Della sells some of her beautiful locks of hair to buy Jim a chain for his pocket-watch; Jim buys Della a fancy new set of combs for her—for her beautiful locks of hair. So both end up with gifts that are pretty much worthless. But in the process they've gained wisdom. They've come to realize that their love is so much greater than any gift could possibly express. As in the case of the Magi, it's what the gifts symbolize that's more important than the gifts themselves.

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Why is the story titled "The Gift of the Magi"?

The Magi were the three wise men who brought gifts to the baby Jesus. They had travelled many miles and gave unselfishly to a child. This act of love is mirrored in the story "The Gift of the Magi". Both Delia and Jim sell their most precious possession in order to give the other person a gift. The irony is that by selling their most prized possession, both Delia and Jim make each other's gift worthless. However, as the narrator reveals, this young couple's love and sacrifice is the greatest gift anyone could possess. The narrator even compares their gifts to those of the magi by saying,"''let it be said that of all who give gifts these two were the wisest ... They are the magi."

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Why is the story titled "The Gift of the Magi"?

There are several elements that make a story interesting.  These may vary from person to person.  However, “The Gift of the Magi” has been a well-loved story for generations.  A lot of people must find it interesting!  I’d suggest there are two main reasons.  First, it uses irony.  Second, it has a meaningful theme.

Irony is when something happens in a story that you don’t expect.  In this case, the young husband and wife each buy each other a gift that they can’t use.  What makes this ironic is that each one gives up something he or she appreciates in order to get something nice for the other one.  Jim sells his gold watch to buy Delilah a new set of combs for her hair.  Delilah sells her hair to buy Jim a watch chain. The new gifts are useless, because they can only be used with the possessions they sold.  The irony is unexpected and helps make the story interesting.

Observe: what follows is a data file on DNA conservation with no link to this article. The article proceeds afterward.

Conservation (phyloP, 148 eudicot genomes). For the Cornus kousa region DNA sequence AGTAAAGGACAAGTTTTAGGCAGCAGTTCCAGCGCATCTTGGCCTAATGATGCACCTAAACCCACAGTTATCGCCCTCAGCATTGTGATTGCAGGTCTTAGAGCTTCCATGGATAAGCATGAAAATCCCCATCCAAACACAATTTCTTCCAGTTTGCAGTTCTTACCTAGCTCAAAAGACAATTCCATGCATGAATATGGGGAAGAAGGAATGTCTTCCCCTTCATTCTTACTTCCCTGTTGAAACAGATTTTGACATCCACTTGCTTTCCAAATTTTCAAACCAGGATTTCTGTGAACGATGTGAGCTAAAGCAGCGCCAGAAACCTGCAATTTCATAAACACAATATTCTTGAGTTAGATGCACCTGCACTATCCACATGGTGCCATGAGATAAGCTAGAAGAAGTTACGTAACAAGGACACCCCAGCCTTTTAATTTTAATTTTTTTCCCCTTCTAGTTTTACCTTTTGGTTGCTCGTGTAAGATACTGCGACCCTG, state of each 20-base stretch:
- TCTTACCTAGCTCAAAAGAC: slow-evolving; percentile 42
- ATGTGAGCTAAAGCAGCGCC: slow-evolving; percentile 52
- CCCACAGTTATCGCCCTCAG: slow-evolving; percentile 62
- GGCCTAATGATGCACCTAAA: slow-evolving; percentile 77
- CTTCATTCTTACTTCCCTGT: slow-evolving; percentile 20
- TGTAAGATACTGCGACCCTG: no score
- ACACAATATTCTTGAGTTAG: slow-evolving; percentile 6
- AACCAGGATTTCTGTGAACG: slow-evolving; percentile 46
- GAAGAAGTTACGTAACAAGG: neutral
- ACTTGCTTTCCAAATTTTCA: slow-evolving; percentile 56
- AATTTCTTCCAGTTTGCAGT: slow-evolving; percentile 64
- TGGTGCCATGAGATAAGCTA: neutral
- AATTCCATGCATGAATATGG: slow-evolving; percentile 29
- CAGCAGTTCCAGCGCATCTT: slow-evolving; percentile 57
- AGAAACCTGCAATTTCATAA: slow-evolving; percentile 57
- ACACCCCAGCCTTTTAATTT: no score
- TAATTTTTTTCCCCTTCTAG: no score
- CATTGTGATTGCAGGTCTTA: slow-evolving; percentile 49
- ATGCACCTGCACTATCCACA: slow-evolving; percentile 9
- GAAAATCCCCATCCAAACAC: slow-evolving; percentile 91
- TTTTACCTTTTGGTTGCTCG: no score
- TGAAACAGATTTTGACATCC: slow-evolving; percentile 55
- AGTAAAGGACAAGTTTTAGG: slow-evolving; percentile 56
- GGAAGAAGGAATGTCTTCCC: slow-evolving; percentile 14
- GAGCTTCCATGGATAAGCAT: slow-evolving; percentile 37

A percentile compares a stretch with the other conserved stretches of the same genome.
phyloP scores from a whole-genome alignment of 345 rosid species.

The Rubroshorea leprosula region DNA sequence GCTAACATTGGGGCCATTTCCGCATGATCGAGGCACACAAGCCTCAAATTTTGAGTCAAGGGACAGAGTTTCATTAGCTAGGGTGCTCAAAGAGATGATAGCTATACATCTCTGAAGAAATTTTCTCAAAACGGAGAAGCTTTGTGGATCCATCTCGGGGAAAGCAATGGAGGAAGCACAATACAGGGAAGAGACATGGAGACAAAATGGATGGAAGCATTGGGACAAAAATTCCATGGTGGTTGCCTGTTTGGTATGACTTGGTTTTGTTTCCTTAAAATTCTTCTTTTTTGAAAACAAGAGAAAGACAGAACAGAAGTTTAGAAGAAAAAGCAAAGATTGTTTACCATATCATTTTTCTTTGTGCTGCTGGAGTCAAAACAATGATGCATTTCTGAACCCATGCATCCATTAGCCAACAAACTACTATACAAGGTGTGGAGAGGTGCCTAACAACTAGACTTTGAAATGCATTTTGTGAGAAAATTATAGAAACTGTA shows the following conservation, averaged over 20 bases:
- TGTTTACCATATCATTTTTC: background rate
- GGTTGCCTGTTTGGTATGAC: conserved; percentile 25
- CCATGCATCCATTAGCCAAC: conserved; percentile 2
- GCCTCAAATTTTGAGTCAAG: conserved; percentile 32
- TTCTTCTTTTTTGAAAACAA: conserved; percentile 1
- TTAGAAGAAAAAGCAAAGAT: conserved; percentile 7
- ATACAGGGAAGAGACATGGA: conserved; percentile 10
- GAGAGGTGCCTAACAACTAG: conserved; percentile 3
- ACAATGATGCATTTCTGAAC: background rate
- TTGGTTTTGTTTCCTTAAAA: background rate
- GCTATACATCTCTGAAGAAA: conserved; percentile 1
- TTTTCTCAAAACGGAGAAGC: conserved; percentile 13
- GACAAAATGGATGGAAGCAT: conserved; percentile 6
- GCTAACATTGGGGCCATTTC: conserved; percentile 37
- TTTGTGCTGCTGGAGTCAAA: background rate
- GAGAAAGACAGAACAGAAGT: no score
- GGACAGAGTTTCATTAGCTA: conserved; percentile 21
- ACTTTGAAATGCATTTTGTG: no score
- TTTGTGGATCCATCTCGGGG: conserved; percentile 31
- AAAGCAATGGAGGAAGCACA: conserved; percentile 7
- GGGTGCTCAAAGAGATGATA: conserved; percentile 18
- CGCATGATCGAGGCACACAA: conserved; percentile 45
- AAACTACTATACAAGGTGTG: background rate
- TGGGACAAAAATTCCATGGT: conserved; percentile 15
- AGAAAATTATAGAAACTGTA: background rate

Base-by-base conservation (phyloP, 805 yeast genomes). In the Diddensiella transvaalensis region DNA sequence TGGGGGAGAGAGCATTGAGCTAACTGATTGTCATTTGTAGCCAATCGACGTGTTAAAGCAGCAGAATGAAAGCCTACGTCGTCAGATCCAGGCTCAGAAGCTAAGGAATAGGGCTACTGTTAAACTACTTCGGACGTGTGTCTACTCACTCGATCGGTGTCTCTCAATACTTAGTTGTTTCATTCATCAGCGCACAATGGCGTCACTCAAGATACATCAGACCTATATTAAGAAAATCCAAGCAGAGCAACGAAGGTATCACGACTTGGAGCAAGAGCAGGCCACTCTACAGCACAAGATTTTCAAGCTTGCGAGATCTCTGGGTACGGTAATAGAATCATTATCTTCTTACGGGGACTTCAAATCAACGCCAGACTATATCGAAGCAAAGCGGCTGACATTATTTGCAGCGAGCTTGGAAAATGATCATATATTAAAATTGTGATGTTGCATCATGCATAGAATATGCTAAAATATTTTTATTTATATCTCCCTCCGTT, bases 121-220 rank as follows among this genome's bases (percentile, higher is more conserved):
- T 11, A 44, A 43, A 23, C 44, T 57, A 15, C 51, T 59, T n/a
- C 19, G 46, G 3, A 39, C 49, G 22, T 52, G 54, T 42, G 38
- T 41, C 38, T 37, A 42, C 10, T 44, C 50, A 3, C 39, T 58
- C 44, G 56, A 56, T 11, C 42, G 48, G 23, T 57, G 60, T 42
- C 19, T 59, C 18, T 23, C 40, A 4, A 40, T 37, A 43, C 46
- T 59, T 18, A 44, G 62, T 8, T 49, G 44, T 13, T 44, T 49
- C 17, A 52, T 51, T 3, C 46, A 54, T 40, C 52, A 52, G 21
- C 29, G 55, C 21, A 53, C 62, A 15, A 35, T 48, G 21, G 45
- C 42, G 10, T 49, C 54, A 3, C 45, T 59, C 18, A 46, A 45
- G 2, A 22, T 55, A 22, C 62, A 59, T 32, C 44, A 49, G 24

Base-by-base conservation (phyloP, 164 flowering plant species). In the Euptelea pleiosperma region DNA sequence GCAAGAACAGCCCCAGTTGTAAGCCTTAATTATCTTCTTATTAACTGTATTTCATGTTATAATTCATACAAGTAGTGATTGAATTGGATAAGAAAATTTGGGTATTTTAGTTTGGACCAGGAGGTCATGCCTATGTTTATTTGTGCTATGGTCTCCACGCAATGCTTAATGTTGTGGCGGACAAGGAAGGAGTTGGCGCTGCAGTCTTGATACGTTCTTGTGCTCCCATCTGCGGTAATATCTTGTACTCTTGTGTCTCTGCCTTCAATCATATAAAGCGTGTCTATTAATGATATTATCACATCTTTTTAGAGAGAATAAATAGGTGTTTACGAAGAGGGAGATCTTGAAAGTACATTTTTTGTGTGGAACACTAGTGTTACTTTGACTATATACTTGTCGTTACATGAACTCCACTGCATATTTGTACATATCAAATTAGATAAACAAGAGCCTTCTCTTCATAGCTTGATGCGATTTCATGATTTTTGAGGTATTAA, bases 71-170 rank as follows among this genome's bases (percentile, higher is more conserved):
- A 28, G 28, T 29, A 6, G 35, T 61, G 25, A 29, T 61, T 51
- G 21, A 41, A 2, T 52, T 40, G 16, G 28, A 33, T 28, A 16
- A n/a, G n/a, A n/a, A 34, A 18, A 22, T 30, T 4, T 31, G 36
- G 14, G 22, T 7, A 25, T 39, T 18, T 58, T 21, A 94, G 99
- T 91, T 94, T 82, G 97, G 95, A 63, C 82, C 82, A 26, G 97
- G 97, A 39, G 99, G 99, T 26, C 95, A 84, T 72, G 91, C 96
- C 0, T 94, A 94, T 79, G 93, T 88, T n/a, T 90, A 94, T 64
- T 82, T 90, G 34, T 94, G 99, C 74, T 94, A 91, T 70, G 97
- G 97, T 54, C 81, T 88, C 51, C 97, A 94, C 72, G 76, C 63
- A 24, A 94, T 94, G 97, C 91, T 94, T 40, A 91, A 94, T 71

Another reason the story is interesting is because it has meaningful themes, or messages.  People find stories more interesting when they can make personal connections to them.  There are many themes you could take from this story.  One theme is that love is more valuable than property.  They love each other, and that matters more than their most valued possessions.  They don’t realize this until the end.  Another theme might be that giving is more important than receiving, or that a gift is more valuable when it comes from sacrifice.

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Why is the story titled "The Gift of the Magi"?

"The Gift of the Magi" is so compelling because the ending is so unexpected. The main characters live in poverty and go to great lengths to try to do something kind for each other at Christmas. This has a familiar feeling; as readers, we immediately begin to root for these characters because of their good intentions.

Della's sacrifice is great. She realizes that her hair is "more beautiful than any queen's jewels and gifts." Jim is equally fortunate to own a valuable watch even in the midst of poverty, knowing that "no king had anything so valuable."

This couple desperately wants to make the holiday special, which is a feeling that almost all readers can empathize with: wanting desperately to afford a nice gift that is outside of the budget. Readers want (and expect) that this great sacrifice will end well for at least one of them.

The story is thus interesting because it is a reminder that gifts alone do not convey love to the people closest to us. At the end of the story, Della owns combs but has no hair to put them in; her husband has a gold watch chain but no watch to put it on. They each have the greatest and most noble of intentions, but those efforts fall shockingly short of bringing joy to their spouse.

Though the sacrifices they make show a great love, in the end, their efforts leave them with foolish trinkets that they cannot even use. This unexpected ending captivates us because we are reminded that gifts are not the true way to convey love.

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Why is the story titled "The Gift of the Magi"?

The significance of the title is twofold. First, we need to realize that the title comes from the New Testament. The magi, or wise men, gave the baby Jesus gifts. According to the the gospel of Matthew, they gave gold, frankincense, and myrrh. Matthew 2:11 states (KJV):

And when they were come into the house, they saw the young child with Mary his mother, and fell down, and worshipped him: and when they had opened their treasures, they presented unto him gifts; gold, and frankincense and myrrh.

These magi travelled a far distance, and they gave precious gifts to a child they had never seen before.  Their gifts expressed their devotion.  That they bowed down to worship also shows this point. From this perspective, the title suggests that those who give generously are magi or wise men. 

Second, O. Henry states that Jim and Della are like the magi, because they also gave wise and precious gifts.  Their gifts were particularly wise, because they gave what mattered the most to them. And in this way, they showed their hearts. Finally, the theme of Christmas also ties in nicely.  Here is how O. Henry ends his story:

But let me speak a last word to the wise of these days: Of all who give gifts, these two were the most wise. Of all who give and receive gifts, such as they are the most wise. Everywhere they are the wise ones. They are the magi.